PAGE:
Valley Of Love

France (2015) Dir. Guillaume Nicloux

Take two of France’s greatest actors, a story with a unique and intriguing premise and a multi-hyphenate writer-director to helm the project, and the rest should theoretically take care of itself, correct? Sadly in this case of this Palme d’Or nominated film that isn’t quite the end result, despite the “can’t miss” prospect the central ingredients promise.

Gallic legends Gérard Depardieu and Isabelle Huppert essentially play loose versions of themselves as former actors, now a divorced couple. They had a 25 year-old son Michael whom neither had seen nor heard from in years until recently learning of his death. They then each receive a letter written by Michael, asking them to make a trip together to Death Valley in the US where he promises to appear before them one last time.

The premise is wonderfully enticing as either a supernatural thriller or a psychological drama and to be fair Guillaume Nicloux’s script does tease both in the final act, but not enough to warrant a definite classification into either genre. We pretty much get an idea of what sort of film to expect from the opening, a two minute tracking shot following Isabelle (they retain their real names) as she walks towards her room at the hotel complex.

After five or so minutes of Isabelle trying to settle in and fighting a losing battle against a lousy mobile phone signal, Gérard finally arrives, their awkward conversation finally revealing the reason why they have been brought together. If they weren’t such well known faces, Depardieu and Huppert do actually look like your average tourist couple – her: gamine, smart but suitably attired, him: overweight, awful shirts, ill-fitting shorts, constantly bickering.

Whatever caused their divorce, there appears to be little animus, only residual memories of each other’s foibles. Isabelle is painted as the more emotional of the two, heartbroken at abandoning Michael at such a young age and eventually losing contact with him, her regrets forming an icy shield behind which she quietly scolds Gérard. But as the journey progresses, Isabelle begins to soften and open moe while Gérard’s robust cynicism gives way to an equally softened soul.

Information gleamed through the often fraught conversations between the estranged couple as they drive in the searing heat through the remarkably picturesque Death Valley, reveals a fractious relationship between Michael and his parents which led him to his depression and eventual suicide in the US where he lived with his boyfriend. Whilst angry with his parents’ abandonment of him, Michael did express his continued and unconditional love for them.

This leaves Isabelle wracked with guilt and regret while Gérard, who refuses to stay for the whole trip, accepts his role in this and is keen to get the answers. The itinerary Michael laid out for his parents instructs them to be at a different landmark of Death Valley at a certain time each day, after which Michael promises he will join them to say goodbye.

How Michael plans to reveal himself is not known, but the intrigue is built around his letters which were written in the past tense, including the time and date of his suicide. One night Isabelle feels someone grab her foot which leaves a mark that burns whenever they arrive at a site, taking this to be a sign from Michael. Gérard meanwhile encounters a disabled girl in the hotel tennis court one night which may or may not have been a dream.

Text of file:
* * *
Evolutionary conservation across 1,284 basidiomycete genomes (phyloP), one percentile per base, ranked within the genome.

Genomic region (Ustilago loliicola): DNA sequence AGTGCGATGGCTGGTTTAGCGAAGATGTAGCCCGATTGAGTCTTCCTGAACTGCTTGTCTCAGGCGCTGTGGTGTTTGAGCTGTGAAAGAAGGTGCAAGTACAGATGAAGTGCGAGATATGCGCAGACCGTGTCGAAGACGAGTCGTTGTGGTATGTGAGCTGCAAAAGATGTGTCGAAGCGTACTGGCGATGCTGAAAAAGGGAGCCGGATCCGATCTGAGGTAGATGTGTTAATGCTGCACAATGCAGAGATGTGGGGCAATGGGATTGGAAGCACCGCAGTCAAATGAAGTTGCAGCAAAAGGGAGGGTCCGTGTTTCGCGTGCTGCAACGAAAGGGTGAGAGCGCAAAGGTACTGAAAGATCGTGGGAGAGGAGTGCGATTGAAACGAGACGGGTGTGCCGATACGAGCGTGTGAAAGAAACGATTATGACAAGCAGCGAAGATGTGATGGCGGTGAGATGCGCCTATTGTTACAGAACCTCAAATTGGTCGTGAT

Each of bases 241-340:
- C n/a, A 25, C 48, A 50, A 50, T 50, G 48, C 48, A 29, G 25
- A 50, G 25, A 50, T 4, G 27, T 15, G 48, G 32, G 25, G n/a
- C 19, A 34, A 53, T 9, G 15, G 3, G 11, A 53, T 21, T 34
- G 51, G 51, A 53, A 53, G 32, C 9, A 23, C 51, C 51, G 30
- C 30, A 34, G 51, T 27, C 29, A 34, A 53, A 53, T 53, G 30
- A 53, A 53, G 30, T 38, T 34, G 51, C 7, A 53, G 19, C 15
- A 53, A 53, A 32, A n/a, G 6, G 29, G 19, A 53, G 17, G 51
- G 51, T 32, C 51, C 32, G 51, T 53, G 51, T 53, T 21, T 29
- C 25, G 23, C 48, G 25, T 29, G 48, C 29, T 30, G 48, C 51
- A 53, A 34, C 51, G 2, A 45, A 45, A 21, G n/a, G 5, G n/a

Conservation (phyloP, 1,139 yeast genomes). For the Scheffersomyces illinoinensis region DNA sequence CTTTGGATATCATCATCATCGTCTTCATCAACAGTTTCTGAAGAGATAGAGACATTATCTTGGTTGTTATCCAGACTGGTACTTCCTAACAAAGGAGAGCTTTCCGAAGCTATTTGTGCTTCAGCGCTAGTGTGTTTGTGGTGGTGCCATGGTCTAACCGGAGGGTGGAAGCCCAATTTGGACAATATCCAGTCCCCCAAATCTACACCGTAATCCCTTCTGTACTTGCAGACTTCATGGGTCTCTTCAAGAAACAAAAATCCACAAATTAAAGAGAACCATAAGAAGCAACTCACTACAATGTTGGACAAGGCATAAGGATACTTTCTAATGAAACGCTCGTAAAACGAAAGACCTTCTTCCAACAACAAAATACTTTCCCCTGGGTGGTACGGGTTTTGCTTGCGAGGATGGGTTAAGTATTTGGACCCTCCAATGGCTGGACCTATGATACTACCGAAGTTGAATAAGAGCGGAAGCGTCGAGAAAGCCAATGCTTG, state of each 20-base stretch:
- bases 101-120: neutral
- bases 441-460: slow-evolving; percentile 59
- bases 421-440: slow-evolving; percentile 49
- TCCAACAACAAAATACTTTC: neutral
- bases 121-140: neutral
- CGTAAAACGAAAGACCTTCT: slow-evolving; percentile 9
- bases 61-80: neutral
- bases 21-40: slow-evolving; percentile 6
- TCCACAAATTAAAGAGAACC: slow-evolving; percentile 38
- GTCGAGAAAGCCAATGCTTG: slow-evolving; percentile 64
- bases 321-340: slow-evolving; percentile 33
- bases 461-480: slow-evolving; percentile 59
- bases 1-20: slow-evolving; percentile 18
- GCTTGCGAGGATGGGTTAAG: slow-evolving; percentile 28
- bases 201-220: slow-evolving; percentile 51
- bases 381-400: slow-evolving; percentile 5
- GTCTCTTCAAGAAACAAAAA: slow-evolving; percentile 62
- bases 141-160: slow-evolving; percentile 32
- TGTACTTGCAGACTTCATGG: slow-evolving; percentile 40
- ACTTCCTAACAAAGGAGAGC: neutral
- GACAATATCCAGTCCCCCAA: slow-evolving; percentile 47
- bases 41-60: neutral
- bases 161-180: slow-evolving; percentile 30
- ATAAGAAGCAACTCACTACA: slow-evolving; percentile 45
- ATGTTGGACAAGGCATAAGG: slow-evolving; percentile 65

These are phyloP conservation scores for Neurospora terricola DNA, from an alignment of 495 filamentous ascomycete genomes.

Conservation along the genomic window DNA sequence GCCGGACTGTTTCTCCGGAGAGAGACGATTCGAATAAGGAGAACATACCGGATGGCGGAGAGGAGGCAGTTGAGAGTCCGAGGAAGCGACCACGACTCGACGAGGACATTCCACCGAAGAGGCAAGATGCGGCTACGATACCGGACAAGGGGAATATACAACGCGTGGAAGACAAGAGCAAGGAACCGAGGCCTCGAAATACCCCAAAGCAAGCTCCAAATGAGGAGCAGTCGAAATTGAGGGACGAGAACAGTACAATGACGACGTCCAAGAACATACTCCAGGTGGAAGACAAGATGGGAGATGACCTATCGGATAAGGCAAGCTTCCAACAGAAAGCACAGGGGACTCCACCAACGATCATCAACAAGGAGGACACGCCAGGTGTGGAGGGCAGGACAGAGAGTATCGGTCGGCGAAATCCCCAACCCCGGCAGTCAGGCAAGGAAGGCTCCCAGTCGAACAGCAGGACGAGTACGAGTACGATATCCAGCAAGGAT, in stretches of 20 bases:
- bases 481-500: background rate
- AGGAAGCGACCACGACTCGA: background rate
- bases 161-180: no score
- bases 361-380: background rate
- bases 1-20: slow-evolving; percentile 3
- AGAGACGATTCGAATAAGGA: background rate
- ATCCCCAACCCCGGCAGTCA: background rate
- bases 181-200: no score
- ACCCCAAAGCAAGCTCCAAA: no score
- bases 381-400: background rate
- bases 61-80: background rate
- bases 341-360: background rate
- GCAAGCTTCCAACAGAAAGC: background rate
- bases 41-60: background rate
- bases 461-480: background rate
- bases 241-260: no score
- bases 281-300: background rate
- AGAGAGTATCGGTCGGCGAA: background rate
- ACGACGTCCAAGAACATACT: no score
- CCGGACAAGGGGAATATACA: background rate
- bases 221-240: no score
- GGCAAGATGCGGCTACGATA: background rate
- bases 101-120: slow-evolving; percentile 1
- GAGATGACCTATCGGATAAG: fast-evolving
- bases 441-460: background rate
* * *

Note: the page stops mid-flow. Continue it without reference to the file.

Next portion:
Then again, this whole film could have been a dream, as Nicloux doesn’t seem intent on following up on any the ideas he presents to us, making this a frustrating and unrewarding way to spend 88 minutes. Perhaps that isn’t strictly true as we do get to see two giants of French cinema reunite on screen for the first time since 1980, and giving their all in their roles, but in terms of delivering an engaging story with a satisfying resolve, this falls way below par.

Not that we should be spoon fed every detail however. Initial deductions that Michael is trying to reunite his parents who he believes shouldn’t have split are too obvious and quickly dismissed yet alternative reason don’t surface in any significant way. Perhaps it was to make Isabelle suffer or try cracking Gérard’s stoic demeanour, or maybe it wasn’t – who knows?

As churlish and overly cynical as this may sound, one wonders if Nicloux wanted to take a camera around Death Valley but at someone else’s expense so he concocted this half baked script to entice the two legendary leads to strengthen his case. There is no denying the camerawork is exquisite and makes the repetitive and sparse desert vistas appear gloriously inviting, but the amount of footage shown of the scenery suggests a travelogue not an arthouse film.

If the major hook for film fans is seeing Huppert and Depardieu together then at least we are well served on that front. The chemistry created alone is naturally effortless and convincing – presumably they know each other well away from the camera – and their interactions are joyous examples of nuance through instinct than method acting.

Huppert initially seems to be playing to type – the sharp, sullen, simmering volcano ready to explode but over time Isabelle softens and becomes quite sympathetic and very human. Depardieu delivers his strongest turn for a long while, taking Gérard a more subtle journey although he does it with his shirt off quite a lot, his bulbous torso being an unpleasant sight, especially overhanging his shorts.  

There will be an audience who are on Nicloux’s wavelength and will see Valley Of Love in a different light, finding the lack of follow through and resolve to the various threads as enigmatic; for the rest of us this is a great idea not fully realised, played out by two cinematic giants who deserve much better than this script, but whose performances go some way to compensating for its weaknesses.